Note that the Titano uses the newer, reversible USB C cable, whereas the Standard and Pynt PyPortals use a micro USB cable.

Over 31,000 images from the Cleveland Museum of Art are available for display.
This project is compatible with all PyPortals, including the Titano with its larger screen and higher resolution.


This is an easy project requires no soldering. It will work with any of the PyPortals, including the Titano, which provides more pixels for displaying the work of art. In addition to the PyPortal, this project also requires a MicroSD card, which is used for temporary storage to download the converted image prior to it being displayed.

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Update CircuitPython

First make sure you are running the latest version of Adafruit CircuitPython for your board. 

See the guide page Install CircuitPython in the Adafruit Learning System guide Adafruit PyPortal for more information.

Library Files

Next you'll need to install the latest libraries to use the hardware.

Please follow the guide page CircuitPython Libraries in the Adafruit PyPortal guide.

Before continuing, please make sure to copy at least these files and folders into your board's lib folder.

  • adafruit_bitmap_font
  • adafruit_bus_device
  • adafruit_display_shapes
  • adafruit_display_text
  • adafruit_esp32spi
  • adafruit_io
  • adafruit_logging.mpy
  • adafruit_pyportal.mpy
  • adafruit_requests.mpy
  • adafruit_sdcard.mpy
  • adafruit_touchscreen.mpy
  • neopixel.mpy

Grab the Project Files

Once you have your CircuitPython libraries installed, you can grab the rest of the project files. Use the download "Project Zip" link in the code window below to download the code, fonts, background bitmap and a starter file.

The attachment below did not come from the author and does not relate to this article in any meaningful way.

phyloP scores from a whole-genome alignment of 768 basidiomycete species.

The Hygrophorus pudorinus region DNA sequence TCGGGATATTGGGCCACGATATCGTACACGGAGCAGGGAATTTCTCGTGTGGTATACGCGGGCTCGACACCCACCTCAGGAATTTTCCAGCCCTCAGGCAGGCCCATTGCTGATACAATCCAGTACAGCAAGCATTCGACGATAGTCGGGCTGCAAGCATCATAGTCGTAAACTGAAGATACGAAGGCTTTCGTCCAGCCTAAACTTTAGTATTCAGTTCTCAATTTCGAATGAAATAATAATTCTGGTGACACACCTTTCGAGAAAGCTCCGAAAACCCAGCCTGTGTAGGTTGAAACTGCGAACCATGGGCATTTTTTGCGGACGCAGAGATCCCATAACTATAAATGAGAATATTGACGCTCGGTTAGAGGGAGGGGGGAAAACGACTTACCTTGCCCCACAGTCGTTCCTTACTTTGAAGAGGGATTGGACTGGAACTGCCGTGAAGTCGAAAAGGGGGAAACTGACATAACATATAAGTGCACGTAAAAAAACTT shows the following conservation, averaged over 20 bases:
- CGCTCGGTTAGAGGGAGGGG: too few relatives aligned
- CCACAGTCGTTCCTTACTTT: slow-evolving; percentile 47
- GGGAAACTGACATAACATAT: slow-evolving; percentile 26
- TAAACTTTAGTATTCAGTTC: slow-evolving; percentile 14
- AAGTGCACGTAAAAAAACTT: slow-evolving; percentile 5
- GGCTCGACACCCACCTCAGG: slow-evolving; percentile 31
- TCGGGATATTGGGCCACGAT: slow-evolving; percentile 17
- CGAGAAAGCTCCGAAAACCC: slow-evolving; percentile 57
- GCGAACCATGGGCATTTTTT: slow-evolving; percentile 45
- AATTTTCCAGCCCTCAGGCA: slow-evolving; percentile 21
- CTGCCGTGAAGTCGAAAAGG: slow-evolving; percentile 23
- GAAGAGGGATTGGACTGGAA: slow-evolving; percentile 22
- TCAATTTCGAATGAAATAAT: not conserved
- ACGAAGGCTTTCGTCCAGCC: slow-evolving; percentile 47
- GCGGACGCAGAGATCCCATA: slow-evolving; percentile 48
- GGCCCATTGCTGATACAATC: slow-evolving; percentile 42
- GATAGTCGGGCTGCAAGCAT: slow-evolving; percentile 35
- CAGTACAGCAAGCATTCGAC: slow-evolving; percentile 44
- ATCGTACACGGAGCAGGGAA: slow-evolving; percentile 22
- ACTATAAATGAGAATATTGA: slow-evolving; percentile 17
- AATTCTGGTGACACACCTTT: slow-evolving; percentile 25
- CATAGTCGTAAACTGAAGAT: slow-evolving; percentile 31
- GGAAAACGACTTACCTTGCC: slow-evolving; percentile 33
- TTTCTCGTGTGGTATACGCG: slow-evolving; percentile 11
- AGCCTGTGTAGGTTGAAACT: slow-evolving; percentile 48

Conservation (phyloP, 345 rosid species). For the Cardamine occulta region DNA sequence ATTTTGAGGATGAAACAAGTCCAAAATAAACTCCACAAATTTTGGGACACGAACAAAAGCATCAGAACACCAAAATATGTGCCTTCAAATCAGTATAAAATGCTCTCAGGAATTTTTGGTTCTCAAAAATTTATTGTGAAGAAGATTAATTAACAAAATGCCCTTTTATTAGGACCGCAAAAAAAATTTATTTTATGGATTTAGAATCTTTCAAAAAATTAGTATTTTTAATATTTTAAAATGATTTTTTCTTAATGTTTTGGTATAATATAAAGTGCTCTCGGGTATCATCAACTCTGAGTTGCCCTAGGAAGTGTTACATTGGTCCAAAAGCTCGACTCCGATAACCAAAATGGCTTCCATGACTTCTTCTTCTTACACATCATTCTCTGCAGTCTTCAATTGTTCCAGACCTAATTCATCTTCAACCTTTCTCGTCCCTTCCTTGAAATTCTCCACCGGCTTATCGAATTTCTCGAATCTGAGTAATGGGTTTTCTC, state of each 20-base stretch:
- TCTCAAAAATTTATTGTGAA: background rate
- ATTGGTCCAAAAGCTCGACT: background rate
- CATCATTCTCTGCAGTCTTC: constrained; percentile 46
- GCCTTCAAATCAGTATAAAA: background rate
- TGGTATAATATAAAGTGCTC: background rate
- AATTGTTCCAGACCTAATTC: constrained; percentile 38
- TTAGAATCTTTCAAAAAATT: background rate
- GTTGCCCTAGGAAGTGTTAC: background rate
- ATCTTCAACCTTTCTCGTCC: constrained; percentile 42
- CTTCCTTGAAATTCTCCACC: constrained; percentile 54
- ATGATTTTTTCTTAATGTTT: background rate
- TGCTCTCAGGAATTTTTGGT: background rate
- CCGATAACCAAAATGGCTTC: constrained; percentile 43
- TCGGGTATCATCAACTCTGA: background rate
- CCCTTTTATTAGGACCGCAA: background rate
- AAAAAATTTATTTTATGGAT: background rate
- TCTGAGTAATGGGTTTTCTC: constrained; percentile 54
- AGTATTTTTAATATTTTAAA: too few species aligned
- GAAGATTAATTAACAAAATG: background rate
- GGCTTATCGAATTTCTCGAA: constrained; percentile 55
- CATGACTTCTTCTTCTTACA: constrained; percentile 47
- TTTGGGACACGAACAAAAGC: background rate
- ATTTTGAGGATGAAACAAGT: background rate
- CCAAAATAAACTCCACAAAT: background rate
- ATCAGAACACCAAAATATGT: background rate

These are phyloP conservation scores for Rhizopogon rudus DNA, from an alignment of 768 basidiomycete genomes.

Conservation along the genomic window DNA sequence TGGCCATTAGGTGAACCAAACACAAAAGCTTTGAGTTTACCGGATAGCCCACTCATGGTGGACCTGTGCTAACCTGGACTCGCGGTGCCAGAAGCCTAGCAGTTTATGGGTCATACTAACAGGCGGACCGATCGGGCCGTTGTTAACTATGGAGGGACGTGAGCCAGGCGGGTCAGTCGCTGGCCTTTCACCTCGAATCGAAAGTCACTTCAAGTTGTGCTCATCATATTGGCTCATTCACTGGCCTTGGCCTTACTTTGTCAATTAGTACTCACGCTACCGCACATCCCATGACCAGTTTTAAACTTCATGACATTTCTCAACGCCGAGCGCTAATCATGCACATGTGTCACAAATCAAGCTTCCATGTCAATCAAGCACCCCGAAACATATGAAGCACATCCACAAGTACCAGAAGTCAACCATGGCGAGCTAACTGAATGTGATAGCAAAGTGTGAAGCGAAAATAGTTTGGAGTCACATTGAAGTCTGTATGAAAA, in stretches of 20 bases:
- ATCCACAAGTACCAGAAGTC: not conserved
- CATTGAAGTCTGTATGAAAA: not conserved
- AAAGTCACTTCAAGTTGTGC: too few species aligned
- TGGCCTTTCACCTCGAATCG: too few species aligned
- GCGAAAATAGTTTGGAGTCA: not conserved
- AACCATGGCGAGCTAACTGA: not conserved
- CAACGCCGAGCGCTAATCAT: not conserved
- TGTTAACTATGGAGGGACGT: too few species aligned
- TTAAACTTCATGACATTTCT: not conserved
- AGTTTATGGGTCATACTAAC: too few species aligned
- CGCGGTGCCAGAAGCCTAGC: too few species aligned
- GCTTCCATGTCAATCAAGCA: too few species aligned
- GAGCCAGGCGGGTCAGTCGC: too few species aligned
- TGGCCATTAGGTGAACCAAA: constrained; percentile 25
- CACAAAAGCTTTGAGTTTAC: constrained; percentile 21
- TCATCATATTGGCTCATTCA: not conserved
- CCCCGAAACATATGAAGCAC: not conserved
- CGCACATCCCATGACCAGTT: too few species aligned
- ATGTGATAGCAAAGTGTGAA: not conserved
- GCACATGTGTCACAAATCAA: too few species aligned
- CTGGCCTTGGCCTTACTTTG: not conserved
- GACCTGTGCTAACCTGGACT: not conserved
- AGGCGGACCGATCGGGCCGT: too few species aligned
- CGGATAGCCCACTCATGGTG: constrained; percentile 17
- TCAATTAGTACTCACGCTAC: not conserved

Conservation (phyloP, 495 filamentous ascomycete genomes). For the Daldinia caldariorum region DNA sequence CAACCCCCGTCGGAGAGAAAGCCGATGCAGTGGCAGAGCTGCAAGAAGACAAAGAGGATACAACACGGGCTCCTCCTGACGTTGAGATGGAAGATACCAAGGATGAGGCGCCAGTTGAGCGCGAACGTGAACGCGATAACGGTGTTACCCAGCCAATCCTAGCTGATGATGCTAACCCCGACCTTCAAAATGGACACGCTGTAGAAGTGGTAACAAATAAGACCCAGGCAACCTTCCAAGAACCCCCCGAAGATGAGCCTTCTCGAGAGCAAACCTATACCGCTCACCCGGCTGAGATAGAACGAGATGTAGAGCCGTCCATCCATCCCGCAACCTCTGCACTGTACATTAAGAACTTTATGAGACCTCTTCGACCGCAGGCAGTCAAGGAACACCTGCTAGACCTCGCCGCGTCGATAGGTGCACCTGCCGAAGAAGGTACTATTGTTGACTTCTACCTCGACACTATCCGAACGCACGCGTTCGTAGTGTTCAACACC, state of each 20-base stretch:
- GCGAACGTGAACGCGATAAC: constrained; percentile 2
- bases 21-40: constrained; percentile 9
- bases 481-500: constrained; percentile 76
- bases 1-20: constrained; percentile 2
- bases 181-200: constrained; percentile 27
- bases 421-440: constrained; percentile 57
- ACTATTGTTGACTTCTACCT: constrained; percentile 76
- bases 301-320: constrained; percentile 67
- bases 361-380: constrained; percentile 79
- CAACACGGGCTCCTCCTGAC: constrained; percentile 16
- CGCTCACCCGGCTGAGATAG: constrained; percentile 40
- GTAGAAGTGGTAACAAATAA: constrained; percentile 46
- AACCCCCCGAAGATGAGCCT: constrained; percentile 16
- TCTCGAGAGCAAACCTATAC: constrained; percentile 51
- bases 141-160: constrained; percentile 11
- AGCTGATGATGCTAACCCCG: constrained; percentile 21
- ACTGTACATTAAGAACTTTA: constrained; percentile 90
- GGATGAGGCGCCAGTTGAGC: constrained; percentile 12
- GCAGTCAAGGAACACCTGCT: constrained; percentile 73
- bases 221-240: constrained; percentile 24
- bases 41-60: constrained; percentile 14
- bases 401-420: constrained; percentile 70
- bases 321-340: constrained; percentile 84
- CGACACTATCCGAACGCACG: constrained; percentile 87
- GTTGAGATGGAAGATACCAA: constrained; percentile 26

Using your computer, unzip the files and copy the contents of the zip file to your PyPortal CIRCUITPY drive.

import time
import random
import board
from adafruit_pyportal import PyPortal
from import Circle

WIDTH = board.DISPLAY.width
HEIGHT = board.DISPLAY.height

#pylint: disable=line-too-long

# these lines show the entire collection

# uncomment these lines to show just paintings
# APIURL = ""

BACKGROUND_FILE = "/background.bmp"
if WIDTH > 320:
    BACKGROUND_FILE = "/background_480.bmp"

pyportal = PyPortal(default_bg=BACKGROUND_FILE,
                    image_json_path=["data", 0, "images", "web", "url"],
                    image_dim_json_path=(["data", 0, "images", "web", "width"],
                                         ["data", 0, "images", "web", "height"]),
                    image_resize=(WIDTH, HEIGHT - 15),
                    image_position=(0, 0),
                    json_path=["data", 0, "title"],
                    text_position=(4, HEIGHT - 9),

circle = Circle(WIDTH - 8, HEIGHT - 7, 5, fill=0)
loopcount = 0
errorcount = 0
while True:
    response = None
        circle.fill = 0xFF0000
        itemid = random.randint(1, IMAGECOUNT)
        # itemid = 20 # portrait mode example
        # itemid = 21 # landscape mode example
        print("retrieving url:", APIURL + str(itemid))
        response = pyportal.fetch(APIURL + str(itemid))
        circle.fill = 0
        print("Response is", response)
        loopcount = loopcount + 1

    except (RuntimeError, KeyError, TypeError) as e:
        print("An error occured, retrying! -", e)
        print("loop counter:", loopcount)
        assert errorcount < 20, "Too many errors, stopping"
        errorcount = errorcount + 1

    errorcount = 0
    stamp = time.monotonic()
    # wait 5 minutes before getting again
    while (time.monotonic() - stamp) < (5*60):